JS: That’s interesting. I didn’t know that’s what’s considered classic post-apocalyptic because I, um, was expecting, I guess, “The Walking Dead.”
ML: There are no zombies in this book.
JS: I know very little about post-apocalyptic fiction. And I guess the reason is because I tend to avoid it because I’m scared of, you know, zombies eating brains. I just don’t read that kind of stuff. And that’s not at all with this was. So I was really surprised at how literary it was.
ML: Well, did you ever read “The Chrysalids” from John Wyndham? Did you ever have to read that in school? That’s basically 30 years after nuclear war and some of the children have mutated, but they also have special powers and mutants and people with special have the ability to read each other’s minds and speak to one another without speaking. It’s, I mean, “The Hunger Games,” right? That’s kind of post-apocalyptic when you think of it, but it’s way future post-apocalyptic. So, uh, sorry. I got excited. I just, I loved reading when I was in high school. I love that genre or that subgenre. I was constantly looking for that, that fix of just after society crumbles.
JS: The only other one I could think of that I have read that this reminded me of, well, this obviously influenced is, “Station 11.” Did you ever read that one by Emily St. John Mandel? I am I getting that right?
ML: Yeah. Emily’s a Canadian author and that is on my TBR list. I’ve read some of her other work, but I haven’t read that.
JS: I liked that one too, because it was also very literary and it wasn’t people killing each other. It was the same central theme: How does civilization go on? How does art go on? How does culture go on? Who’s in charge of culture? And I kept thinking in this book, it was all about what who’s in charge of civilization.
ML: Right. It’s funny. You talk about wanting to avoid zombies – I was at a horror writers conference. The Horror Writers of America had their conference in Toronto. Brian Keene was a horror writer who had written a novel. Um, I can’t remember not, not “City of the Dead” because that was a sequel, but he had won the Bram Stoker award for a novel, which was a zombie novel. Just like I avoided Stephen King because he was too popular. I had discovered “The Body” based on “Stand By Me” and I went, Oh, this guy can write. So Brian Keene, this is not a novel about zombies and is the novel about a man who loves his son so much? He will do anything to cross the US, to save his boy. And I went, That’s a novel I can read. I can’t read a zombie novel, but I can read it a novel about a man loving his boy. “The Road,” by Cormac McCarthy ia s very literary, but post-apocalyptic fiction. So it’s funny. I’m compelled to read a story because of the humanity in the characters and even the love for a son. Right. It’s an emotional thing for me. And so that will allow me to try something that I think I might not like, because it’s like, okay, The zombies, whatever. I just want to find out if he saves his son. Right? That’s the, that’s the thing that compels me.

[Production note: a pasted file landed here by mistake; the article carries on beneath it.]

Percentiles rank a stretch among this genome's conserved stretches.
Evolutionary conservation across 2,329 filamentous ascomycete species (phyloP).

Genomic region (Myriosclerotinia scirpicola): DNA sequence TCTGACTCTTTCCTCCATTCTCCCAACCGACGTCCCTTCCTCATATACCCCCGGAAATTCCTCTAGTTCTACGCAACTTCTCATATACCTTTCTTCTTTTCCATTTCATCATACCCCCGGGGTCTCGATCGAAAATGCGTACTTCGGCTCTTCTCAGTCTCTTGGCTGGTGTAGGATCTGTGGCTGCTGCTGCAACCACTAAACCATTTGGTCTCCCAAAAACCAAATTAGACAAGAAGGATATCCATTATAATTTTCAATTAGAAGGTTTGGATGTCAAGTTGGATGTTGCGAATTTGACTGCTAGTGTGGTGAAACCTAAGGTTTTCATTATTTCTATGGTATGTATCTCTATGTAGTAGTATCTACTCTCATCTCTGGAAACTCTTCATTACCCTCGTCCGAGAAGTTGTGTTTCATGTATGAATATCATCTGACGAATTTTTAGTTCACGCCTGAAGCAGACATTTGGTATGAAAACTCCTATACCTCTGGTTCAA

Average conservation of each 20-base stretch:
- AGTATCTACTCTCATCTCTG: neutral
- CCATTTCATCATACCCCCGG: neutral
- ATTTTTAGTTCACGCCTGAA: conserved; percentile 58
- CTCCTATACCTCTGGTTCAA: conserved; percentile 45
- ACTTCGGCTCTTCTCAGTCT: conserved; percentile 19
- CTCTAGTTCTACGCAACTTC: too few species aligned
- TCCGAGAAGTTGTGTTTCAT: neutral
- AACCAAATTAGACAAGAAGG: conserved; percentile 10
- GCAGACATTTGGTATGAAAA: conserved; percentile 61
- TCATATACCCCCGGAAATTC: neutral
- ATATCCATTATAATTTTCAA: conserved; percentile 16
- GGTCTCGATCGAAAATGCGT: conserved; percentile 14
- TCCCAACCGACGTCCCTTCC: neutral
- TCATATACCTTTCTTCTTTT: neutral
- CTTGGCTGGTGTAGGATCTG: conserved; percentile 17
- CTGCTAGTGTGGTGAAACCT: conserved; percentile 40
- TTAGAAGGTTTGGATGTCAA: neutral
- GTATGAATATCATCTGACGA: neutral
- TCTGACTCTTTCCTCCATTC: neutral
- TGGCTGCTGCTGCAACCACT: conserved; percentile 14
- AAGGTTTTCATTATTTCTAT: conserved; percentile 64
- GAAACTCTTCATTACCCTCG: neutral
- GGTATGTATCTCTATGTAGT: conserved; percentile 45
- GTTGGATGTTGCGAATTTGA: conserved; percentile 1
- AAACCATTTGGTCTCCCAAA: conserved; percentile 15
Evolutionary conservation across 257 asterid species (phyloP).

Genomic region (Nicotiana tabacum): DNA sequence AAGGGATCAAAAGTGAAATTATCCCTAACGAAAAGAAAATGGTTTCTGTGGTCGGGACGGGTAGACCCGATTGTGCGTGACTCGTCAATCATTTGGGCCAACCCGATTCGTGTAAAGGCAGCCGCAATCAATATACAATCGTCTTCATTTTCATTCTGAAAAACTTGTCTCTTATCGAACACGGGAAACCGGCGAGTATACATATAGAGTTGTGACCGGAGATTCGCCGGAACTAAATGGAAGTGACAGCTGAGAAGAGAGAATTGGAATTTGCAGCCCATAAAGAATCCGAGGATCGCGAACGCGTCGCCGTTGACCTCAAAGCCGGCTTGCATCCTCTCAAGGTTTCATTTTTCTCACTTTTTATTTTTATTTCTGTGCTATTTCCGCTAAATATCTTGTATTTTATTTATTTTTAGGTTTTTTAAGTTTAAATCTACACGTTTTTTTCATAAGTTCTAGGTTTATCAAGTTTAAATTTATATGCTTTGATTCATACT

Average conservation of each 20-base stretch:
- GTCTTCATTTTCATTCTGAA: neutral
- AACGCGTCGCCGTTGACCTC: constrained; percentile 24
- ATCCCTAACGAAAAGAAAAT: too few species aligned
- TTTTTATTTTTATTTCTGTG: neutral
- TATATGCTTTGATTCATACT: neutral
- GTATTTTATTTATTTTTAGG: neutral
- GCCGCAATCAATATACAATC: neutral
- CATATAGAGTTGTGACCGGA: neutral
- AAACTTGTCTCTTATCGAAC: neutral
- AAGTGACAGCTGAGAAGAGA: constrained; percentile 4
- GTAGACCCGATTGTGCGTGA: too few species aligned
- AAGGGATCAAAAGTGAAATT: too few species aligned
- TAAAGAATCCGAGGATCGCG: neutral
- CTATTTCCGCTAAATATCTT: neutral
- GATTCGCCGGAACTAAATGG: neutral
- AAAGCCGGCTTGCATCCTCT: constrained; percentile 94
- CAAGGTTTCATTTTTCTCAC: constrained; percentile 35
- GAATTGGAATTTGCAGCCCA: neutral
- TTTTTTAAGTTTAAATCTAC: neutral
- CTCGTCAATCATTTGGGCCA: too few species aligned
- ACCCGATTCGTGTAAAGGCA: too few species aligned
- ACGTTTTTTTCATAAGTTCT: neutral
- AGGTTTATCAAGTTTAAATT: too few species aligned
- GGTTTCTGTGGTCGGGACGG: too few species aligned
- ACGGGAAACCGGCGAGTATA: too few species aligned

JS: And I like your assessment at the beginning of this conversation that it’s not a book about the end. It’s a book about the beginning.
ML: Yeah. We had grade 13 or senior high school, which was the fifth year of high school way back when, and I had done my essay, the big cumulative essay for English class, on post-apocalyptic fiction. And I read “Earth Abides” and a whole bunch of of other books. And I only found one book in that genre where the world actually ends, where it just ends and everything’s over. And that was a “Childhood’s End” by Arthur C. Clark. And, and it was kind of shocking because in every other book, my thesis was that the books about the end of the world are not about the end of the world. They’re about new beginnings, and here’s the exception that proves the rule. This “Childhood’s End” is about the end of earth, which was kind of terrifying. I got to the end there and I was so upset because I invested all this time and I care about these people. How could you do this?
JS: Have you ever reread that book?
ML: No, I, haven’t. I don’t want to. It pissed me off, man.